On the death of Eric Hobsbawm at the beginning of last month, The Guardian wrote, in an editorial:
Few historians were as interested as Mr Hobsbawm in explaining the politics and economics of the present in the light of the lessons of the past. He looked the facts in the eye and drew his conclusions – occasionally wrong ones. But it helped him progress from the communist rigidities of his youth – and it may explain why the Soviet Union never published his books.
It is scarcely surprising that a paper like The Guardian, whose sympathies are clearly with the left, should have looked kindly on Hobsbawm. Less so perhaps that Niall Ferguson would have called him one of the greatest historians of his generation, or The Spectator “arguably our greatest living historian—not only Britain’s, but the world’s”.
Many might quibble as to whether Hobsbawm’s conclusions were just “occasionally” wrong: he was consistently evasive about the scale of the crimes committed by the government of the Soviet Union and its satellites. Yet even such a noted and acerbic anti-communist as the late Tony Judt found Hobsbawm’s blindness about the hopes for humanity raised by communism – and his refusal to clearly dissociate from it even after the scales had fallen from his eyes ‑ “tragic rather than disgraceful”.
Not so AN Wilson, writing in The Financial Times (November 3rd/4th). For Wilson, once described as a young fogey, but now surely just an old one, Anne Applebaum’s no doubt excellent new book Iron Curtain “should be compulsory reading for very history student being taught by a pupil of the late historian Eric Hobsbawm …” (Why are friends of freedom like Wilson so fond of compulsory reading?) “ … Hobsbawm’s spider’s web,” he continues, “stretches all over the country, with Hobsbawm disciples in key positions in history faculties”.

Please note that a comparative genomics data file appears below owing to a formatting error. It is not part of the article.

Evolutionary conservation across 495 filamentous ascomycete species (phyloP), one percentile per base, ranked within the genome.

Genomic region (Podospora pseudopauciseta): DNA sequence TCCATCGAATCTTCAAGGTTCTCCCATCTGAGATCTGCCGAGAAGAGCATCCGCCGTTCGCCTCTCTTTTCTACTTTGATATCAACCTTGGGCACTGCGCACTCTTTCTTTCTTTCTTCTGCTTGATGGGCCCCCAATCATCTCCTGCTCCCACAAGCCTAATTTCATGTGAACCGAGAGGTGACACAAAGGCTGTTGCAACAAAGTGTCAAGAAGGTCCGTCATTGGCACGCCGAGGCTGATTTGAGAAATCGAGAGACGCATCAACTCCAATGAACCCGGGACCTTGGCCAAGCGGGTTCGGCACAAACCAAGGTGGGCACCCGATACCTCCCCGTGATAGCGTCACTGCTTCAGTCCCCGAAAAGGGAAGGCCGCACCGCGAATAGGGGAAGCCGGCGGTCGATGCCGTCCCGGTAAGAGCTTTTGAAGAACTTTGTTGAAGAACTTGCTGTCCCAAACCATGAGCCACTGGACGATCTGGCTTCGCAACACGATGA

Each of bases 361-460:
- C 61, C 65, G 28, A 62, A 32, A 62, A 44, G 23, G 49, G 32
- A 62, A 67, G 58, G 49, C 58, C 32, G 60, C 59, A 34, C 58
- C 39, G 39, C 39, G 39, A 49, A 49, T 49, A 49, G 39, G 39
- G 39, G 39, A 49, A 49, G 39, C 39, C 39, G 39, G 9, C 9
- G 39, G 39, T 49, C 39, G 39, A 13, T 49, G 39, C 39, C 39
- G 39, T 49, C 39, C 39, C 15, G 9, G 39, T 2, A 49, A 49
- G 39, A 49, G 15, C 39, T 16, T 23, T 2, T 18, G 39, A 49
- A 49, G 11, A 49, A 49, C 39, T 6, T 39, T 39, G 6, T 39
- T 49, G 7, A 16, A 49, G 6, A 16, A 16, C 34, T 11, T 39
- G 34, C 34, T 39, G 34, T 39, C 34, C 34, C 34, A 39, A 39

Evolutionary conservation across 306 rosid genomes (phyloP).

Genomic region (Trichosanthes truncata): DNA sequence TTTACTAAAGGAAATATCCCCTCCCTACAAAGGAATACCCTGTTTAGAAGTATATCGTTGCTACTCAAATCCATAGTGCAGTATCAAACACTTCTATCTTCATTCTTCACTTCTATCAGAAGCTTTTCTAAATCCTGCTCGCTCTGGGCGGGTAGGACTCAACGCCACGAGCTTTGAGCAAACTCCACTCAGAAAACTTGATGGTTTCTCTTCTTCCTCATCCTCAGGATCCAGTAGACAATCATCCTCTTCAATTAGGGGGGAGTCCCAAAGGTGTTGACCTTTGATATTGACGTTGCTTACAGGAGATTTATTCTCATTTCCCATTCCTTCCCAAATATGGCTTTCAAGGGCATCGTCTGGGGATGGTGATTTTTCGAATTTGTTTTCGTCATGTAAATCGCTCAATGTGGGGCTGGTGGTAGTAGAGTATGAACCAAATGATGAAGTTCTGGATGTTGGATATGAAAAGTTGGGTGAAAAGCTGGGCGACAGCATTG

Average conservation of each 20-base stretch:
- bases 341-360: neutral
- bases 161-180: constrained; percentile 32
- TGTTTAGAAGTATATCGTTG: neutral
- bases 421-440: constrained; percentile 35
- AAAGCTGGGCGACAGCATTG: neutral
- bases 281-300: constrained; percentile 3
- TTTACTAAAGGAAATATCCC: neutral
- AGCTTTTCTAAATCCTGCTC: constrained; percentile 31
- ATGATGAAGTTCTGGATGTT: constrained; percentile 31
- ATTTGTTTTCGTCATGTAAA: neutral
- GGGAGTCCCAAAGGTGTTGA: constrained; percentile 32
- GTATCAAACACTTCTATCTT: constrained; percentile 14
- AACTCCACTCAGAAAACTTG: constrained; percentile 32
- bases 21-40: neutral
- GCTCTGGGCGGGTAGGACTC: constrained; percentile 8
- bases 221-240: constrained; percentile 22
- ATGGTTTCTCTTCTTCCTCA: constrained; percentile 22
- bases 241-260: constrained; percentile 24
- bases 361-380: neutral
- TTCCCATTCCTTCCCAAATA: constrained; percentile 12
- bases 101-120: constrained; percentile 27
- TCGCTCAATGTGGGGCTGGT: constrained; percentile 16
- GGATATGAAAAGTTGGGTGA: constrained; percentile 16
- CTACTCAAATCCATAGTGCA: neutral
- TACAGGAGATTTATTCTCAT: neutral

If Hobsbawm and Hobsbawm disciples have indeed had an influence in British (and Irish) university history faculties, arguably its tendency as been to open minds rather than close them. Inviting young people in what we call a free society to look behind, or away from, accepted wisdom rarely does much harm. There are enough forces, God knows, that will tend to bring them back eventually to the mainstream. Wilson of course disagrees, indeed quite strongly so: “Hobsbawm has, in my view, done more damage to young people than Jimmy Savile.”
Apart from the easy contempt for the victims of abuse that this statement evinces, we might also ask why did an editor at the FT not simply strike a pen through it? Can the words of a “celebrity columnist” not be tampered with on grounds of taste? Or do newspaper editors now all hold, as John Horgan seems to suggest elsewhere in the drb, that it is controversy – no matter how cheap and tawdry – rather than intelligence or ideas that sells newspapers?